The Royal Scottish Academy is full during my visit; not necessarily with people, but with art of impressive quality and exciting variety. With colourful and expressive content covering every available space, the neoclassical grandeur of these 19th Century exhibition rooms is tempered to feel welcoming and even a little playful.
The exhibition is the annual OPEN show organised collaboratively by the Society of Scottish Artists and Visual Arts Scotland, seeking to portray the ‘very best in contemporary Scottish art and design’ with work drawn from their ‘respective memberships and outstanding invited recent graduates from across the art schools and colleges of Scotland’.
With such a huge and clearly talented pool of artists you get a sense walking round of how difficult it must be for a curatorial team to narrow down submissions and locate them appropriately. In answer to this difficulty, they have truly utilised every inch of the RSA’s wall space; one reason I love open exhibitions is for the overstimulation of a full gallery wall, a lively contrast to the often minimal curation of contemporary art and a chance to enjoy very different pieces side by side. Gloriously intricate miniature paintings by Tadeusz Deregowski compliment cinema screen-worthy moving image pieces like the captivating Recitative by Shir Handelsman.
Off the walls, sculptures and installations beckon you into the centre of the rooms; Sam Shendi’s Mermaid being an obvious favourite with its stainless steel curves in Pop Art colours emerging from the floor like a giant crazy straw.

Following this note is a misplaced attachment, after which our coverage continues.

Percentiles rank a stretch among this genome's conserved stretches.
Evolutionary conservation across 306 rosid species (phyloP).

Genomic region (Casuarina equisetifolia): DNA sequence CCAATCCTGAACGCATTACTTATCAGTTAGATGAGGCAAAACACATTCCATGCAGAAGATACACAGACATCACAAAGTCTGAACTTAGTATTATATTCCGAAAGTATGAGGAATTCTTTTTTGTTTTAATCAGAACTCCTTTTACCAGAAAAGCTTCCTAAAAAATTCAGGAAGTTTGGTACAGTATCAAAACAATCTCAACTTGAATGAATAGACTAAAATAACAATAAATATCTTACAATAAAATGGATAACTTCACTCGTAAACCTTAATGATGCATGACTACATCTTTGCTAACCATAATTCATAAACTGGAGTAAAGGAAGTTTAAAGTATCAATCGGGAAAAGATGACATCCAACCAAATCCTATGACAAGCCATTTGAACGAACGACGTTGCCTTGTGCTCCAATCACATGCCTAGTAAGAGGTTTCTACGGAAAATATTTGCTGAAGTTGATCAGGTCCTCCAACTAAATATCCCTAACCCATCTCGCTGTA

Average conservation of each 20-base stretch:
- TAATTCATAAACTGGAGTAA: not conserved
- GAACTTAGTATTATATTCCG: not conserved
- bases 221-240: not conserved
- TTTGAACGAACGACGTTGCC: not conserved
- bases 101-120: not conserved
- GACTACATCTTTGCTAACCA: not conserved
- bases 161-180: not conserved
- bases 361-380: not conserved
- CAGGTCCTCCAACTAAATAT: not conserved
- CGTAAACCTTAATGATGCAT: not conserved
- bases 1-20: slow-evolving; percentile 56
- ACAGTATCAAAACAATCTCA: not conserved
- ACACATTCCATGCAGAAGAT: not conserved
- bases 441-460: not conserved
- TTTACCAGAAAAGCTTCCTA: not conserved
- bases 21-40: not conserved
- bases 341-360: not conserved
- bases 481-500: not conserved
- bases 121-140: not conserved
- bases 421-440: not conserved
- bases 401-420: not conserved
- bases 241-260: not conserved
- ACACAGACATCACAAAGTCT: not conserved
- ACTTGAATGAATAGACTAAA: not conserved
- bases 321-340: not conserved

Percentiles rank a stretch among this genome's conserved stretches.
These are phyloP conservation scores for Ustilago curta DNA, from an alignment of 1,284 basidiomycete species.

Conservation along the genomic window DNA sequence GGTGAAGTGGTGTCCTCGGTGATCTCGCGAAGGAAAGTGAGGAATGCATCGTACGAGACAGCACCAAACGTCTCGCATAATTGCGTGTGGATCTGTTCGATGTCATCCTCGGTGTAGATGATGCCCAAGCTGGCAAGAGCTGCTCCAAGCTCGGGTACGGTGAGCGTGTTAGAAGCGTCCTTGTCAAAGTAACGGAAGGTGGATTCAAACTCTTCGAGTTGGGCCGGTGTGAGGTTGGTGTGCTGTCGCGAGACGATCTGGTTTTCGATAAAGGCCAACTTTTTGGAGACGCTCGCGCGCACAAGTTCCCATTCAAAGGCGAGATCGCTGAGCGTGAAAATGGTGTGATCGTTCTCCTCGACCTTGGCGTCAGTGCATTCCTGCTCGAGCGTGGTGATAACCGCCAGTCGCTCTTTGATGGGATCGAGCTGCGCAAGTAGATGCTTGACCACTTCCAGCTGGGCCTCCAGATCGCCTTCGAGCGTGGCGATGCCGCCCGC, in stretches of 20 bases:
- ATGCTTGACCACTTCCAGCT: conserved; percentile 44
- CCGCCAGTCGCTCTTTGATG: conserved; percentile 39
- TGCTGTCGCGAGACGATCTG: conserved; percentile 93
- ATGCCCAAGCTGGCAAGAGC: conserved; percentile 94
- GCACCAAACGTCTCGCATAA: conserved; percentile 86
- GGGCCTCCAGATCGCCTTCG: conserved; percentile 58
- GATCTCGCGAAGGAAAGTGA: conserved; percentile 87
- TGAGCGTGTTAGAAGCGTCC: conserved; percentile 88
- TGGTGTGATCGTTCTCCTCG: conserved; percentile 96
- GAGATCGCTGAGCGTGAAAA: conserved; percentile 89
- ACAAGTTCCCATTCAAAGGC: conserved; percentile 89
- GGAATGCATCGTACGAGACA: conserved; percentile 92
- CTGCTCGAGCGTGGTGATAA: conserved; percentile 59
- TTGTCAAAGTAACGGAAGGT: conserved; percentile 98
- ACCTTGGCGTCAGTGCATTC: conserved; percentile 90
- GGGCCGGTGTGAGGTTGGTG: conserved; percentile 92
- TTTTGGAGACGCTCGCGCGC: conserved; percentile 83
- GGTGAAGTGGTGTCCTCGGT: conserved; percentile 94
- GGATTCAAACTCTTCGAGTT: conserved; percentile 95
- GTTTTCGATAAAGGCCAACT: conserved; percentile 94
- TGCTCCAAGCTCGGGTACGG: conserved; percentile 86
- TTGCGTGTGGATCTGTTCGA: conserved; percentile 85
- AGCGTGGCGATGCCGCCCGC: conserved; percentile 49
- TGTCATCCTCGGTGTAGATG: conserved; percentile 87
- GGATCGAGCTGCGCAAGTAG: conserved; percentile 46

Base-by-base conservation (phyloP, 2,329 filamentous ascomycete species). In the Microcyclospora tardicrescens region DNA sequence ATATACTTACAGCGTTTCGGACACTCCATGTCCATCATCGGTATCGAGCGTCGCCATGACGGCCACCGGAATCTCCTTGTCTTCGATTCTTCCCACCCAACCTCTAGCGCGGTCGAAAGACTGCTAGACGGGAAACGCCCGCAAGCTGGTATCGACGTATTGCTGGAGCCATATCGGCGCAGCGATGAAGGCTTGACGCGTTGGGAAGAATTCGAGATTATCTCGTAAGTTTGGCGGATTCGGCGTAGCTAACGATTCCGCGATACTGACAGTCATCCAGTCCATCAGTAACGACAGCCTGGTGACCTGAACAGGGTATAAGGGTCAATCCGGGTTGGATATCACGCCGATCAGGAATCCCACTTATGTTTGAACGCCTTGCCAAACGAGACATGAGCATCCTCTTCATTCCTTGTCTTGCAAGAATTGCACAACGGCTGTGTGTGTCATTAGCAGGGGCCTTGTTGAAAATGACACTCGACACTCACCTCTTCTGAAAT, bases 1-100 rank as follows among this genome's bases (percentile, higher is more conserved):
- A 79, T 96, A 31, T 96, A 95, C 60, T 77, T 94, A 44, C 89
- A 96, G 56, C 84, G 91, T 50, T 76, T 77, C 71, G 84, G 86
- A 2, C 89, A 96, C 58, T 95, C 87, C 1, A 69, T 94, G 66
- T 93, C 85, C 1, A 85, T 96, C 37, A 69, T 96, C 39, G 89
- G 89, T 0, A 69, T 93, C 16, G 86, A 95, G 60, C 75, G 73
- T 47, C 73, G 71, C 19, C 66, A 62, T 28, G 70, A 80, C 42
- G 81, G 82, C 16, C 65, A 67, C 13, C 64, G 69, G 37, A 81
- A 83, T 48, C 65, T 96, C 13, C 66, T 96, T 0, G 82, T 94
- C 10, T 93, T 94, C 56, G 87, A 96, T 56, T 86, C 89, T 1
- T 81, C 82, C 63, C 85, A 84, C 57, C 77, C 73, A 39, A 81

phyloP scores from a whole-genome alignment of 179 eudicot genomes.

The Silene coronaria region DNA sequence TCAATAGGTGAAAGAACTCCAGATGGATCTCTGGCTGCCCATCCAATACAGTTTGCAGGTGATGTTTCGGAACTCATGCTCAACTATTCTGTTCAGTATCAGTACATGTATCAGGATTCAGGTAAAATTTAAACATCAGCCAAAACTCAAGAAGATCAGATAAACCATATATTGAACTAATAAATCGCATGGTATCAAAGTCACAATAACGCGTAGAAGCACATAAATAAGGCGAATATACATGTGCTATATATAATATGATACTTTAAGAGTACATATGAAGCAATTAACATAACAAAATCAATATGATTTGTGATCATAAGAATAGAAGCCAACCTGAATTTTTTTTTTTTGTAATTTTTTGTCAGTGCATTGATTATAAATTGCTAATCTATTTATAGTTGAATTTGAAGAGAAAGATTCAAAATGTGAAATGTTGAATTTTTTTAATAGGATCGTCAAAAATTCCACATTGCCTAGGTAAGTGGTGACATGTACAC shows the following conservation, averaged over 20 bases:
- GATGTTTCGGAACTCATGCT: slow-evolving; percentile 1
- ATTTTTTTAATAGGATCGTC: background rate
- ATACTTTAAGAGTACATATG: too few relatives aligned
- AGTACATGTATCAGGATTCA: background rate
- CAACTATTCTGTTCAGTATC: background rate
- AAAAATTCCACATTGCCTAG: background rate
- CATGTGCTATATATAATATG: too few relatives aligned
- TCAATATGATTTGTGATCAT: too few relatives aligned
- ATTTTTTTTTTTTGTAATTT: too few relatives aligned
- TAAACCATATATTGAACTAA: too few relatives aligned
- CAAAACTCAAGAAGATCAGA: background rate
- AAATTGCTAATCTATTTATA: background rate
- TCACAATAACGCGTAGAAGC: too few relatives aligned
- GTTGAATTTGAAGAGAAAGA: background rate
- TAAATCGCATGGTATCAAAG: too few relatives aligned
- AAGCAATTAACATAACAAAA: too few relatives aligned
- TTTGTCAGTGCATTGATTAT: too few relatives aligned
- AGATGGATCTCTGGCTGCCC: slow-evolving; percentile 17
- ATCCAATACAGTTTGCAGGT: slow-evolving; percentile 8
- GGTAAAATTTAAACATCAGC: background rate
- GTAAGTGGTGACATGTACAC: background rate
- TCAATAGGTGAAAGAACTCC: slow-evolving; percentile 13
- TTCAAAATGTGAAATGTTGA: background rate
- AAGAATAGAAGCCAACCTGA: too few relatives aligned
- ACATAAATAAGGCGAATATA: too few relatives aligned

In the Academy’s dark stone entrance lobby the lovable and the absurd meet brilliantly in Emelia Beale’s gangly, stumbling sculpture of a white horse, setting the tone on first sight of the exhibition that this is going to be fun and dynamic – a pleasant surprise in such a historic institution. Beale is a recent graduate of Edinburgh College of Art, along with a sizeable group of others representing fresh perspectives and practices and displaying some of the most engaging work in the exhibition.
Perhaps these environments indicate a step in the right direction towards the inclusivity and accessibility of gallery space that we want to see: enough of ‘The Masters’, how about some students?
Adding, however, a touch of the experienced hand to the work on display, the sublime domestic scene of Edinburgh Interior by Wilhelmina Barns-Graham is slipped in and amongst the busy wall of canvases to coincide with the creation of a new award between the SSA and the Wilhelmina Barns-Graham Trust, adding to the ‘ever-growing raft of awards on offer at the annual exhibition’.
I left feeling contented and excited after my hour of artistic consumption, and also pretty hyped to have only paid £2 for it all.
SSA | VAS OPEN is at the Royal Scottish Academy until 30th January.
Image: Jakob Tynan